We’re silly at home sometimes. Recently, I was involved in a community holiday choir. When I do music, it runs and runs through my head. Sometimes, out of silliness, I will insert a cat’s name into the lyrics of a song. (Admit it — I bet a lot of you do the same thing.)
A song we sang was a really cool, snappy rendition of the spiritual “Rise Up Shepherd and Follow.” So naturally (and quite unconsciously) I often sang it around the house. And also, quite unconsciously, I began inserting Kieran’s name in place of “shepherd.” I thought it sounded pretty cool.
When you love music, sometimes you (or I, anyway) will break into song spontaneously. One evening, sitting on the couch next to my husband, the cats were relaxing in front of the fireplace and Kieran was in full view on the cats’ favorite chair. I broke into “Rise up! Rise up! Rise up, Kieran, and follow!”
Kieran flicked his ear once, in perfect time to the music.
“He just flipped you off!” laughed my husband.
I hadn’t thought of it before, but maybe he’s right. How many times has a cat flipped you off, and you may not have even known it? Kieran’s was one of several behaviors or gestures I believe cats send our way to tell us they’re displeased. Here are the signs to watch for.
With cats, subtlety is worth a billion words. The aware cat owner must be really aware to catch these here-then-gone movements. A flick of the ear could mean nothing, but we know better. Kieran IS a very musical cat, so it makes sense that his flip-off gesture would be perfectly timed. Of course, he could be simply indicating that he liked his name in the song, but we think it’s more fun to consider that he might have been giving us the bird.
Here, you need to be careful that your cat is not giving you the contented slitty-eyed look. That’s a different experience. But if your cat ever narrows his eyes and has a slightly annoyed or pissed-off look while doing so — that could be a subtle flip off. Consider the context of the situation, too. If you’ve given your cat a reason to want to flip you off, well, maybe that’s what’s happening.
Why would a cat deliberately turn his back on you? It’s got to be flip-off behavior. Some cats do this more than others, and some cats seem wired for this. Years ago when we first spotted Karma in our yard (scared, stray, and on her way to becoming feral), we’d watch her and attempt to get her closer to the house by offering food. She did come close and eat the food, but she spent a lot of time within full view of us, and it seemed she was deliberately turning her back to us. We noticed this when she was in the front of the house as well as the back of the house. She was aware, I believe, that we were watching her out the window. Why would she be flipping us off? Who knows! As it turns out, she was about as sweet as kitties come, and she soon tamed easily and came right into the house. Maybe she was just playing coy. It can be confusing!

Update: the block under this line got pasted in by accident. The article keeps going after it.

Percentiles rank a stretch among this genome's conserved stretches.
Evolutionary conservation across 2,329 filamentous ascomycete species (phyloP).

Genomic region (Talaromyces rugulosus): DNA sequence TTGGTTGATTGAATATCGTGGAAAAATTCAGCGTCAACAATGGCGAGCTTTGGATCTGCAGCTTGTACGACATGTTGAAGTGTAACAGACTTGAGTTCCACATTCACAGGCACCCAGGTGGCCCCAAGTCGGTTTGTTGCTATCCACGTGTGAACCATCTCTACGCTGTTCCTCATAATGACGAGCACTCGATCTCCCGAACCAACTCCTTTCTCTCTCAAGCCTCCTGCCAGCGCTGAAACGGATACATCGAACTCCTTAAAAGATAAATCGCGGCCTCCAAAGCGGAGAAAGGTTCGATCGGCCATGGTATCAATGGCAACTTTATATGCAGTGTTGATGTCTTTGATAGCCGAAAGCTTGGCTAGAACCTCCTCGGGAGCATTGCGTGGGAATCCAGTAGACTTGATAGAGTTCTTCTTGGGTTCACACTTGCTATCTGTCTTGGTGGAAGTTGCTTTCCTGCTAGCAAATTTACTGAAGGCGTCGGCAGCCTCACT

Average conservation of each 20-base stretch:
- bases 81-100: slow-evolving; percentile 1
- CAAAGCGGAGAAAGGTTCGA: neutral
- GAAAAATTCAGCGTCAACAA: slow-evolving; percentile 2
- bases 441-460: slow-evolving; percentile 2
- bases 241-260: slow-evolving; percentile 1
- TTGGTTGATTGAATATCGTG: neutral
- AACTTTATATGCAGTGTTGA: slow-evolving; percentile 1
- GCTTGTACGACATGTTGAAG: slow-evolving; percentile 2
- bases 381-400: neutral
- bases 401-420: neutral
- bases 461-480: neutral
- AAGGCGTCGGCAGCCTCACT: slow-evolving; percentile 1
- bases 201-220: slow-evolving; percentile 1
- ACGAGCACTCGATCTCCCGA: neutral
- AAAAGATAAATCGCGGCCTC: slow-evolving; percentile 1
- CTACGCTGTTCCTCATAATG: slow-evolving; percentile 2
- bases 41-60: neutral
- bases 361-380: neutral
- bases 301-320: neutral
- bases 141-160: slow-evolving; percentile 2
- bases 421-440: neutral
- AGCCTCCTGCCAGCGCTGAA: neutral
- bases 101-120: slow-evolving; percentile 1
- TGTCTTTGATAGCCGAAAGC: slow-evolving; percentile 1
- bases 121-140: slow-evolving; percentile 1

This is the classic rebuff. You’re in the middle of telling the cat something, and he suddenly stops what he’s doing, sits down, lifts a rear leg, and begins cleaning. If there’s a better form of being flipping off, I don’t know what it is.
A cat deliberately offers you a view of her butt. Is this friendship? Could be, but perhaps there’s underhanded flipping-off involved. We will never know for sure, until we humans learn to speak cat.
This is the cat’s best tactic and best defense. It takes little effort on the cat’s part and is highly effective. Example:
Zorro sits on a counter (I know, bad me in the first place, for letting him up there), and innocently paws at a coffee cup. Ah, so fascinating! The cup slides, edging ever so slowly toward the edge of the counter.
Crash! Down goes cup, and coffee, all over the place.
“Zorro!” I yell. “Bad bad boy!”
Zorro gives me the most disinterested look in the world, jumps down, and walks away without a care in the world.
Been there? Probably. How does your cat flip you off? In humor, or seriousness, what are the signs?
More by Catherine Holm:
About Catherine Holm: Told that she is funny but doesn’t know it, accused of being an unintentional con artist by her husband, quiet, with frequent unannounced bursts into dancing liveliness, Cat Holm loves writing about, working for, and living with cats. She is the author of The Great Purr, the cat-themed memoir Driving with Cats: Ours for a Short Time, the creator of Ann Catanzaro cat fantasy story gift books, and the author of two short story collections. She loves to dance, be outside whenever possible, read, play with cats, make music, do and teach yoga, and write. Cat lives in the woods, which she loves as much as really dark chocolate, and gets regular inspiration shots along with her double espresso shots from the city.